It’s hard to decide what Bielsa’s refusal to put his emotional attachment to Newell’s into words, or more likely his inability, means for Leeds United. Others have loved him since he left Rosario; the population of Chile, the fans of Athletic Bilbao and Marseille. Bielsa can speak eloquently about his relationships with those places and fans, of warmth, affection, kinship, passion even, and possibly love; but about Newell’s he can say nothing, only that nothing can compare. As we listen to Bielsa’s press conferences for hints of his fondness for Leeds, are we hoping to compete with Newell’s for space in his heart? We might be better off aiming for a different organ, his spleen perhaps, maybe one of his kidneys.
We all want our love to be different, better than any loves before, but sometimes that’s asking too much. And asking ‘How much?’ can be the wrong question. In a short story by the Russian author Teffi that I can’t find again right now but trust me, unless I’m wrong, a character declares that it’s daft to speak of loving one person more than another: love is like an on/off switch, you either do or you don’t, and what sets each love apart are its particular qualities, and how you act upon it, rather than its weight or depth. You love both your spouse and child, but in different ways, not one more than the other; likewise, you can’t love someone ‘a bit’.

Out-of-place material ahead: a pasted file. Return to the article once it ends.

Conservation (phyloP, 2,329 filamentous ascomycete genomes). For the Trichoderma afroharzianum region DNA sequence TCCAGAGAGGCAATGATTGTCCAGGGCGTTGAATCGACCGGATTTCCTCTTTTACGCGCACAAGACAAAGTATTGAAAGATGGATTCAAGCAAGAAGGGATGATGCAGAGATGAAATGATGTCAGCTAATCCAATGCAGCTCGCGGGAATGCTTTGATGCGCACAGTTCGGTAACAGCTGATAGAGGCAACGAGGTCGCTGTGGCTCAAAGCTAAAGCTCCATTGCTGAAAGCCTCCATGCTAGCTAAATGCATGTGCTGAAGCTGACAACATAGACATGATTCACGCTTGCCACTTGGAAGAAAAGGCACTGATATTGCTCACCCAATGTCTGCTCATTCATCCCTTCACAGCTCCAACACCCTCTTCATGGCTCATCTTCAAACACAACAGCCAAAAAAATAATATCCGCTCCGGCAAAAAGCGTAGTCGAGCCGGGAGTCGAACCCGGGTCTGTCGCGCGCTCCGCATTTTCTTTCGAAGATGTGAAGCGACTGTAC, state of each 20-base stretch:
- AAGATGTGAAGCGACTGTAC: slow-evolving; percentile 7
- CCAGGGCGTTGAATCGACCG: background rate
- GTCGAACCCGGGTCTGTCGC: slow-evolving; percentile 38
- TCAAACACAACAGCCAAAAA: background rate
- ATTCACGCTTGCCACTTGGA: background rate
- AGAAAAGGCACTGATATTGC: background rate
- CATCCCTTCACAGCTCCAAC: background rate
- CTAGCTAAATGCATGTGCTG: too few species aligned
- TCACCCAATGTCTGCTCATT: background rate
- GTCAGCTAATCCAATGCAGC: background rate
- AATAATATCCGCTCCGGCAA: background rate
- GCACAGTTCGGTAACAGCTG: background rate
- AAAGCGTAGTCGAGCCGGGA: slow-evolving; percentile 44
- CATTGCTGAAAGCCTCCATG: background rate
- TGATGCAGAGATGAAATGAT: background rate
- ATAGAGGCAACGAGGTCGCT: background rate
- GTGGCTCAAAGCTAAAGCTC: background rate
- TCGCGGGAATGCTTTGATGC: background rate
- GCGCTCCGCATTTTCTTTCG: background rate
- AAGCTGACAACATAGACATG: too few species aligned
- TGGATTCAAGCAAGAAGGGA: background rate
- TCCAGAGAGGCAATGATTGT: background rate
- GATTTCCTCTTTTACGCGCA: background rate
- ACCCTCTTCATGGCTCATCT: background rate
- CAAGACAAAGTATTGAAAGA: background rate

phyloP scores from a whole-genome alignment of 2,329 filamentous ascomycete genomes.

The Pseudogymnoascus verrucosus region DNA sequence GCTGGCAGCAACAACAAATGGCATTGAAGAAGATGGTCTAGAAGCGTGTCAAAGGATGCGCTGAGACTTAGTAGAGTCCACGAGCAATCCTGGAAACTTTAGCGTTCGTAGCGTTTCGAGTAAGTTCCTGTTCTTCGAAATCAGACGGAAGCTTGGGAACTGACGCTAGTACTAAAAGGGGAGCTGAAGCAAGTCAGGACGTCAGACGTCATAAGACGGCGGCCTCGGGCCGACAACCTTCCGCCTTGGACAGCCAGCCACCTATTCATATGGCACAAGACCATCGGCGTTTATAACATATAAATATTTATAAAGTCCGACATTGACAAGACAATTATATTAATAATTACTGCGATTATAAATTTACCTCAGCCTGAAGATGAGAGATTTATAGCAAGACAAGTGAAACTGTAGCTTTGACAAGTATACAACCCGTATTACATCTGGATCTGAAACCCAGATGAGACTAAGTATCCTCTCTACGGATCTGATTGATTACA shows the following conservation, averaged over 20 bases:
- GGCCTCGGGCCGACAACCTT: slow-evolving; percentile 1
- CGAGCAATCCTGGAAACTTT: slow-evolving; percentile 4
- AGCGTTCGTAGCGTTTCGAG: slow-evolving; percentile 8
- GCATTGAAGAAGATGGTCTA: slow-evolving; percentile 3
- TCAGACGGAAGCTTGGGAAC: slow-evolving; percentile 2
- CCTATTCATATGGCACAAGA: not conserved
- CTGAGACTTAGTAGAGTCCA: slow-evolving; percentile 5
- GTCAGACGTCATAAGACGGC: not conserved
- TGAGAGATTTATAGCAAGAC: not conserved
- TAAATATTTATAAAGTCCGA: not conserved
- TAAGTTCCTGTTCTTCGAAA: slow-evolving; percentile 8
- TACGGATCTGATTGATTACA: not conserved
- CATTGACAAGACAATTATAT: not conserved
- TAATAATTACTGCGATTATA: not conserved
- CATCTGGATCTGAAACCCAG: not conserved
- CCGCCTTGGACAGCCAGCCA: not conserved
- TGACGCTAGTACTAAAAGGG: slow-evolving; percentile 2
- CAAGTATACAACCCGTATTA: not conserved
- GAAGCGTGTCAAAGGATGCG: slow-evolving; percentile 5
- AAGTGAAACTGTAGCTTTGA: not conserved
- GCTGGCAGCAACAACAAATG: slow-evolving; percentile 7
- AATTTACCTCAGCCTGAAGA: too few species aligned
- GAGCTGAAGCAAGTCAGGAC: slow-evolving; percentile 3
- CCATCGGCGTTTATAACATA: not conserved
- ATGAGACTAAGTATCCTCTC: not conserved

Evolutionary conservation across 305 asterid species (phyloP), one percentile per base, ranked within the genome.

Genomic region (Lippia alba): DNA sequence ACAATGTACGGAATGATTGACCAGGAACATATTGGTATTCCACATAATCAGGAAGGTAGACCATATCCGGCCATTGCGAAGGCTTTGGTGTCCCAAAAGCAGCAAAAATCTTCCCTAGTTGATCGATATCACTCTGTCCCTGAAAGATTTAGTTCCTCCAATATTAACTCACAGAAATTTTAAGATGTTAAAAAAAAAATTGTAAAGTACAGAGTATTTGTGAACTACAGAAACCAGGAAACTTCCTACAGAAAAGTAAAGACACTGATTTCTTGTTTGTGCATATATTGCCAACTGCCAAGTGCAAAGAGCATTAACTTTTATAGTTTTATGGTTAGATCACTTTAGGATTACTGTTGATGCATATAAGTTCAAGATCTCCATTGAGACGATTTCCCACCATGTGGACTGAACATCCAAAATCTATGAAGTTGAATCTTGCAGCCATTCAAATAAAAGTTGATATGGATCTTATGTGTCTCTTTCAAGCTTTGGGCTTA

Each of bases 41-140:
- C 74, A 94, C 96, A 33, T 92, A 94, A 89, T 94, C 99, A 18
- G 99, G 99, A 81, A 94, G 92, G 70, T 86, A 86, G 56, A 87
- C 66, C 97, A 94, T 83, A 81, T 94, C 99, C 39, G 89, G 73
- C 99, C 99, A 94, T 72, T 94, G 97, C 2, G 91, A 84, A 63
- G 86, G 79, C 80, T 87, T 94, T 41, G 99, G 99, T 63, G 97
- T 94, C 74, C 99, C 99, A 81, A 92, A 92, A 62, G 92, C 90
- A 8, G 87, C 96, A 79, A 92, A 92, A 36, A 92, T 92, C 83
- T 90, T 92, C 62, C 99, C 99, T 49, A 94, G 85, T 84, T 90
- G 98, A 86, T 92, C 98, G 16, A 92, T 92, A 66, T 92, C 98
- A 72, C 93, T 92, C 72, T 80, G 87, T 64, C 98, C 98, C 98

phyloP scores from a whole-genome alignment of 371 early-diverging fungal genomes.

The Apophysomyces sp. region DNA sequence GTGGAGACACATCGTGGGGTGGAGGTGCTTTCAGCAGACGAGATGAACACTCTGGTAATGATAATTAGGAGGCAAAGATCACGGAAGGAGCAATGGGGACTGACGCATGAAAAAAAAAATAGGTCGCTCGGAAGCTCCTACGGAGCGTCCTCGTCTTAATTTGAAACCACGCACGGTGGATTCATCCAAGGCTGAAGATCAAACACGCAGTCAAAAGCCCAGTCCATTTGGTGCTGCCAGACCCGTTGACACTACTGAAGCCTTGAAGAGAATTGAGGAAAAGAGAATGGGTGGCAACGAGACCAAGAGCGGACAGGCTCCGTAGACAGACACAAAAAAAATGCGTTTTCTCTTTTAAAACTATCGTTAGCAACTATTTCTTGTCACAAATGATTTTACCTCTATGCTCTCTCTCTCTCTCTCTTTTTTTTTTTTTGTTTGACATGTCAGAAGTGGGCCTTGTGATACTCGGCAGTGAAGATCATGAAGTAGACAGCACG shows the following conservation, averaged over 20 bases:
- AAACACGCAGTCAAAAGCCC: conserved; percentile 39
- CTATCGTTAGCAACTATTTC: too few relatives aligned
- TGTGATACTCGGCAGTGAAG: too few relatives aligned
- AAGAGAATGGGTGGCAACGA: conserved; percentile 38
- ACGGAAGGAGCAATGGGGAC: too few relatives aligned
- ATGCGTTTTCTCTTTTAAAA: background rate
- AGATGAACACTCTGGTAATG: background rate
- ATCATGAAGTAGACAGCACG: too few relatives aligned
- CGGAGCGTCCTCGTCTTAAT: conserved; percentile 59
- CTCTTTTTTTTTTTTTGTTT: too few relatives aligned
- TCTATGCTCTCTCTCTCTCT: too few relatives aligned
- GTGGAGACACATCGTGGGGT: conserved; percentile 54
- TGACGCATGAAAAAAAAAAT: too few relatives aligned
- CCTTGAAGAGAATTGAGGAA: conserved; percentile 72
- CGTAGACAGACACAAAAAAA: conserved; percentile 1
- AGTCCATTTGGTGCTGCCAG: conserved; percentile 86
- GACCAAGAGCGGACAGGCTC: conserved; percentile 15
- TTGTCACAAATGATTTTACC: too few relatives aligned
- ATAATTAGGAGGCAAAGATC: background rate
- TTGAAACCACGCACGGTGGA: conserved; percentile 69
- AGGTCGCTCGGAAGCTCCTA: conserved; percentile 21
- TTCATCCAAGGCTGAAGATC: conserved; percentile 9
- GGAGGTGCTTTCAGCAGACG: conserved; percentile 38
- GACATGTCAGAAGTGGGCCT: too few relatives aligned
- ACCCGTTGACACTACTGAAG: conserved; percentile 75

It’s possible for Bielsa to love Newell’s and Leeds, not one more than the other, but always one differently to the other, and that difference is what we’ll probably never know. Newell’s, the love that Bielsa cannot speak of; Leeds, a love about which we yearn to hear more. The question is, which should we prefer; how much should that matter?
Well, actually, that’s not the question. Because all of the above was supposed to be a brief preamble to an article about Ezgjan Alioski, and now there’s no room for whatever questions I had about him. But, you know when you just can’t get someone off your mind? I wonder what Marcelo Bielsa is thinking about now. It’s probably about Leeds United. But I wonder what he’ll dream about when he goes to sleep tonight. ◉
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(photo by Lee Brown)